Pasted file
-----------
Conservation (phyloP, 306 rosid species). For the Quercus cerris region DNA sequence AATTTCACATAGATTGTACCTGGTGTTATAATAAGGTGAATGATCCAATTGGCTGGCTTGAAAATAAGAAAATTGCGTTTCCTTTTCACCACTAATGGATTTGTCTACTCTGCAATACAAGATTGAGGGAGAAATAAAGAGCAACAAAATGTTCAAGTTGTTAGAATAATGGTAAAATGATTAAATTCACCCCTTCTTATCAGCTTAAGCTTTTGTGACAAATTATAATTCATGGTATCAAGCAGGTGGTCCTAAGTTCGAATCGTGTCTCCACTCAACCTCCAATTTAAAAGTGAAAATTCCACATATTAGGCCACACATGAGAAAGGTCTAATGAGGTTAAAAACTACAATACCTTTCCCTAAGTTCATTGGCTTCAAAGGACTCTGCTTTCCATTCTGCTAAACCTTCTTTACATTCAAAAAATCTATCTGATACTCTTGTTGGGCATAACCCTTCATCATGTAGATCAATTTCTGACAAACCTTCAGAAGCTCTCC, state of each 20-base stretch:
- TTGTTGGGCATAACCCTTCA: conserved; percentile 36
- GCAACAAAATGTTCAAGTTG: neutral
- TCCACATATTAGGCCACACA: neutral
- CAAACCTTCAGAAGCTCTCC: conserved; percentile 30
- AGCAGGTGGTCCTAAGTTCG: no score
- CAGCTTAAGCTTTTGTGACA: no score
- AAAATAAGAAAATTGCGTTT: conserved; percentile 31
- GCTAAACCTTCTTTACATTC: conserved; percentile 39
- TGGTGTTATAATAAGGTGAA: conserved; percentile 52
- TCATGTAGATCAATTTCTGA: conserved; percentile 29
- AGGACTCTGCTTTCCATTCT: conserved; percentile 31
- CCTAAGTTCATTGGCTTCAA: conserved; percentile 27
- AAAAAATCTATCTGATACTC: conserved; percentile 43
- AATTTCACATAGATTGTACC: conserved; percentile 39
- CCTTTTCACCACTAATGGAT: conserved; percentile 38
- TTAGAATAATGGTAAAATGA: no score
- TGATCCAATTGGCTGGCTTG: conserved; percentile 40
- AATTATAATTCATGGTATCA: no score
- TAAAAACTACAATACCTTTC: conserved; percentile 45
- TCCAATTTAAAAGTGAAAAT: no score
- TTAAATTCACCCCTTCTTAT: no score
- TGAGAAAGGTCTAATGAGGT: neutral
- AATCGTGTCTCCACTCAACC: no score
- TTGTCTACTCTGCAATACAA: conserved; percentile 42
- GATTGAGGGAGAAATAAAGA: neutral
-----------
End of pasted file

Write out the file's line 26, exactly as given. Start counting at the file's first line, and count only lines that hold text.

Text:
- GATTGAGGGAGAAATAAAGA: neutral